3:30-4:30: Dr. Stanley B. Burns, Founder of The Burns Archive and author of “Sleeping Beauty,” in conversation with Joanna Ebenstein, founder of Morbid Anatomy

4:30-5:00: Dramatic readings of 19th century condolence letters overseen by Funeral Director Amy Cunningham

5:00-7:00 Thematic music and refreshments provided by Friese Undine

$20 for members of Green-Wood and BHS / $25 for nonmembers

Click here for our inclement weather policy.

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From Atlas Obscura:

Brooklyn, New York

Curiosities, Questions, & Cocktails at The House of Wax

Walk through an exhibition of Victorian wax figures and anatomical models, led by curator Ryan Matthew Cohn, with a drink in hand.

  • 1:30 p.m. to 3:00 p.m.
  • 40.00 $
  • 45 Albee Square W , #4410, Brooklyn, New York, 11201, United States
  • The House of Wax opens their doors early for a private showing of their peculiar collection. Set inside the Alamo Drafthouse, the unusual cocktail bar is also the home to more than 100 anatomical models.Curator Ryan Matthew Cohn, who salvaged the collection from a 19th-century wax museum, will showcase highlights of the collection – from death masks of celebrities and murderers to Anatomical Venuses as well as assorted curiosities.After your tour, Ryan will entertain questions from guests and the mixologists will serve up their speciality concoctions. One cocktail is included in the price of your ticket: your choice of a Moscow mule or an Old Fashioned.


    Email Larissa at larissa.hayden@atlasobscura.com.

    Advance Tickets Only. All Sales Final. No Refunds or Exchanges.

    Check out our full lineup of amazing adventures taking place all around the world on Obscura Day, our annual celebration of discovery!

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From “What To Catch At The New York Public Library This Fall“:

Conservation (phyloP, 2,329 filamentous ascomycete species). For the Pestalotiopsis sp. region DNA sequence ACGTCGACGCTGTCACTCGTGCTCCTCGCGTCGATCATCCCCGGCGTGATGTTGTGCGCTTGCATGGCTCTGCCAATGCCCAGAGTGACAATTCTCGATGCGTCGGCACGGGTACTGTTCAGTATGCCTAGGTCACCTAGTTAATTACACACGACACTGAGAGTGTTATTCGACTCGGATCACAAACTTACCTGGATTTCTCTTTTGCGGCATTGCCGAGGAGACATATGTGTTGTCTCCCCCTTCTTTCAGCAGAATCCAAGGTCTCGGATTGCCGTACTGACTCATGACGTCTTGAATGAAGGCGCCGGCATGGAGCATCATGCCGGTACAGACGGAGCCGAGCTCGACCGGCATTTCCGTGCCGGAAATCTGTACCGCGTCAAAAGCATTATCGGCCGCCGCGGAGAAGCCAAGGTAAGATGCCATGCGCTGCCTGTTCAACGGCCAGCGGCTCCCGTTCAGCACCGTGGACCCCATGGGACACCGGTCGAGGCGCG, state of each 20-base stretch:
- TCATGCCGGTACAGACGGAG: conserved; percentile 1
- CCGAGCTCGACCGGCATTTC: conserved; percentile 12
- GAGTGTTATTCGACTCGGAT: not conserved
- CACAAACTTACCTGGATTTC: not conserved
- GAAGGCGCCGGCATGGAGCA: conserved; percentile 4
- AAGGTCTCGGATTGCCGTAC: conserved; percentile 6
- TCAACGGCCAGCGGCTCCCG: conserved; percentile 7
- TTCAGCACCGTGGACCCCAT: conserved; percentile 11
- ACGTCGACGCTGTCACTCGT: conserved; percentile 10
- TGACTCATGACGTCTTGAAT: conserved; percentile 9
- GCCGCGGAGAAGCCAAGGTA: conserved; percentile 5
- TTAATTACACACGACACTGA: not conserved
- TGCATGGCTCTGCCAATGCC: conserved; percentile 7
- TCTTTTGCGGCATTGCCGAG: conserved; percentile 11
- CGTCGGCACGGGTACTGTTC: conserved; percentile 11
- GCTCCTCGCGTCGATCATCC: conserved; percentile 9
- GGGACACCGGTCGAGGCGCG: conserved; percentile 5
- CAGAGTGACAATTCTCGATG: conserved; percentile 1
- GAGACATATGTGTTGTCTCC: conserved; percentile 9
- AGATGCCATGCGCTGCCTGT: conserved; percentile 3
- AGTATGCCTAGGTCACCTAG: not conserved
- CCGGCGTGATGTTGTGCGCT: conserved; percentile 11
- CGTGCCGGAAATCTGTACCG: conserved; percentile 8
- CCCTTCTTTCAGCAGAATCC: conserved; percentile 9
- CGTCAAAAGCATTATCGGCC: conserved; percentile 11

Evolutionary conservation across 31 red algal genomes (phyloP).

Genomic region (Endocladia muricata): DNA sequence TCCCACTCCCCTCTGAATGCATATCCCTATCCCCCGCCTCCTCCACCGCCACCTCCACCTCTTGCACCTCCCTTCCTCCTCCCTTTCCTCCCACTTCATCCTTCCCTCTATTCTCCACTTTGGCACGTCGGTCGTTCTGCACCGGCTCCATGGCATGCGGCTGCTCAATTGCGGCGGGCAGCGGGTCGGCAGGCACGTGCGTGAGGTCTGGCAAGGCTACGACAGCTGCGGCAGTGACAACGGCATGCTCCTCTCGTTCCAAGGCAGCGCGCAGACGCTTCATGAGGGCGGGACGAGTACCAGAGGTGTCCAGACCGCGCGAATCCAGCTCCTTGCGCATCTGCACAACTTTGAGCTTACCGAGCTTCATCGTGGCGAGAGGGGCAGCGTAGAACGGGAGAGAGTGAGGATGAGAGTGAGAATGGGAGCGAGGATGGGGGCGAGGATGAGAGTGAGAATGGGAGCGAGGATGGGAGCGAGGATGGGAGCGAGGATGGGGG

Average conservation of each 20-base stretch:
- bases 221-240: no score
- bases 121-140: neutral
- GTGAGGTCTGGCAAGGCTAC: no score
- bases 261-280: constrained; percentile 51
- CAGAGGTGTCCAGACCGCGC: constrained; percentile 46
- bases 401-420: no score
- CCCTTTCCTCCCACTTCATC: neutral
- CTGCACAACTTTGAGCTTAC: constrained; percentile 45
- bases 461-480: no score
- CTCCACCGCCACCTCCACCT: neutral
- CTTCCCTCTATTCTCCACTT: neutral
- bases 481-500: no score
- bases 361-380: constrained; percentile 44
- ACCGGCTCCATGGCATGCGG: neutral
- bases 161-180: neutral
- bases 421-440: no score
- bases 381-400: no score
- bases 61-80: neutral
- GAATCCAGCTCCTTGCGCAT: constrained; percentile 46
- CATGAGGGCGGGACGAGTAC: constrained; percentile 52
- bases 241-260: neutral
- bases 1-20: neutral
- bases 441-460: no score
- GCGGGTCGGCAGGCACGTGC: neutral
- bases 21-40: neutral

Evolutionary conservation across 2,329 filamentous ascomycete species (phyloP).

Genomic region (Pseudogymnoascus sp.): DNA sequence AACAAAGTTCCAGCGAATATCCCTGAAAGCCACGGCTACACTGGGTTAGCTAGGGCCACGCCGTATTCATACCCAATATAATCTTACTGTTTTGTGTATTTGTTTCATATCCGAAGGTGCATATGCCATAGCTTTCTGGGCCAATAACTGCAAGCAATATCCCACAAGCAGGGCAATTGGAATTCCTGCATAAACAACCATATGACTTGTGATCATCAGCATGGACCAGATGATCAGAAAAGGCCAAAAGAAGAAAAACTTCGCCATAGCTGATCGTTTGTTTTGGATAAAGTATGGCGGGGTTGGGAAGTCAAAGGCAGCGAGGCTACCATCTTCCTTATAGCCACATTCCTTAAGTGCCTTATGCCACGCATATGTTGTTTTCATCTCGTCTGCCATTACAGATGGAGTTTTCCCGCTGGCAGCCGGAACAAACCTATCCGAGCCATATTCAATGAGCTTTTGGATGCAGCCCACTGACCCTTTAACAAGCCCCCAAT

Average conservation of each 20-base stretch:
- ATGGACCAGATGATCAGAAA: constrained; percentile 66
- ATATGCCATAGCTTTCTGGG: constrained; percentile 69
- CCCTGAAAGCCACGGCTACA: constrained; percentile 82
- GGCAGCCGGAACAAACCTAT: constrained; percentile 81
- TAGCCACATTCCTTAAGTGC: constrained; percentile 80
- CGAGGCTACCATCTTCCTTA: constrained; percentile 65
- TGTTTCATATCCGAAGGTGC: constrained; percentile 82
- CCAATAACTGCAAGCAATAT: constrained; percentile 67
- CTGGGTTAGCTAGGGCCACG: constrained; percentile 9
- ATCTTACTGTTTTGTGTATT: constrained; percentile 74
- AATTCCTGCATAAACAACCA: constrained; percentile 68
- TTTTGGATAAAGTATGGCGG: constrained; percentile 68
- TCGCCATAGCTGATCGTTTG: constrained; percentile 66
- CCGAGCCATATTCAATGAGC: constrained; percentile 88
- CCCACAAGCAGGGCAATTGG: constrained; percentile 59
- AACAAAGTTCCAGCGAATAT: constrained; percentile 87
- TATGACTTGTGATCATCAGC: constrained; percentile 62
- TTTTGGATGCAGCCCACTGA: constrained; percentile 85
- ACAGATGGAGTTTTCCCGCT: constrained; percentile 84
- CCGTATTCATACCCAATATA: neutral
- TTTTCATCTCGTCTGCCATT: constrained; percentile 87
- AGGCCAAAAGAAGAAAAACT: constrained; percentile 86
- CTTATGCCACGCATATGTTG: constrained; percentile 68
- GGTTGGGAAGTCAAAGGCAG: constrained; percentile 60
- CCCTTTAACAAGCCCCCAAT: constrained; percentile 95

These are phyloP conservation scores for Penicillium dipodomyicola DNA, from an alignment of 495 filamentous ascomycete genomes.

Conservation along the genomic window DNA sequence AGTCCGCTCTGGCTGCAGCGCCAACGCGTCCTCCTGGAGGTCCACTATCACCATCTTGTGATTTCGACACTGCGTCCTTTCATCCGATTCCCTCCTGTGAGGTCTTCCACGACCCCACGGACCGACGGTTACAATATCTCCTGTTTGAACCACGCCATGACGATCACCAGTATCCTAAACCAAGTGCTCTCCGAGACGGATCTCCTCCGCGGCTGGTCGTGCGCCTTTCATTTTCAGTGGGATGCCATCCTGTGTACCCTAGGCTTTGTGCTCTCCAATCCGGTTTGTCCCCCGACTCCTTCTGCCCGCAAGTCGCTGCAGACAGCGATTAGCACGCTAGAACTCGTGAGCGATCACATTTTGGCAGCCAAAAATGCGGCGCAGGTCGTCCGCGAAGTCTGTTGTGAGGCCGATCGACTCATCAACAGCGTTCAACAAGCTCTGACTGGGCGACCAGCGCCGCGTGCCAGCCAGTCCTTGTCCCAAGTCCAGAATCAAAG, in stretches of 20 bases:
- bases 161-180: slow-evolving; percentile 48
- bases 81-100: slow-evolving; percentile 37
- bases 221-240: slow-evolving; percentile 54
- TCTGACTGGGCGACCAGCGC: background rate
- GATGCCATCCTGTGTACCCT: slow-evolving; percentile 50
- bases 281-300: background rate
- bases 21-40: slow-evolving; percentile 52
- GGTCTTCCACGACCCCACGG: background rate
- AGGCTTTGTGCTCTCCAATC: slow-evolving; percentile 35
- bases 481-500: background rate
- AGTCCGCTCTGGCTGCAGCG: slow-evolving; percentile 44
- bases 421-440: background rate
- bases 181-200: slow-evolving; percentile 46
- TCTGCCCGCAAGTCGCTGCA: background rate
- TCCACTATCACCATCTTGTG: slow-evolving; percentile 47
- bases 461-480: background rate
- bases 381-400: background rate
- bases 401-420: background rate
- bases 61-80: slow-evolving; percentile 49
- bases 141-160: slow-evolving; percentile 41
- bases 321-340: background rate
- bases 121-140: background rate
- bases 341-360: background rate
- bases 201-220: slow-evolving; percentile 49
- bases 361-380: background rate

“For more information on New York City and its specific history, head to the Mid-Manhattan library for events on such wide-ranging New York topics as Soho’s gentrification (September 22), New York in the Gilded Age (November 7), Ground Zero and the Remaking of Lower Manhattan (November 8), and a celebration of subway buskers (November 14). To learn more about what makes New York City (and other cities around the world) so essential, the Stephen A. Schwarzman Building will host the lecture What Makes a Great City? on September 21. On November 2, the Schwarzman Building will also host The Well-Tempered City, a discussion on how cities can adapt to the problems of the future, including climate change, income inequality, and migration.”


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On View at The Met Fifth Avenue

1000 Fifth Avenue

Exhibition Overview

From the late 1940s to the late 1950s, New York was home to three of the best teams in professional baseball. On October 3, 1951, the New York Giants’ Bobby Thomson hit a three-run homer against the Brooklyn Dodgers’ Ralph Branca, earning the Giants a National League pennant with one of the most dramatic plays in the history of baseball. It was the bottom of the ninth inning in the final game of a tie-breaking playoff, and the Dodgers held a 4–2 lead. The game between the two longtime local rivals was televised from coast to coast and described in lively detail by Giants radio announcer Russ Hodges. With millions experiencing the play-by-play firsthand, Thomson’s historic home run came to be known as the “shot heard ’round the world.” The Giants then advanced to the World Series, where they faced another local—and seemingly invincible—team, the New York Yankees, to whom they lost in the sixth game.

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19th Century Society/Steam Punk presents:

Occultism: From the Farthest Reaches to the 19th century Parlor.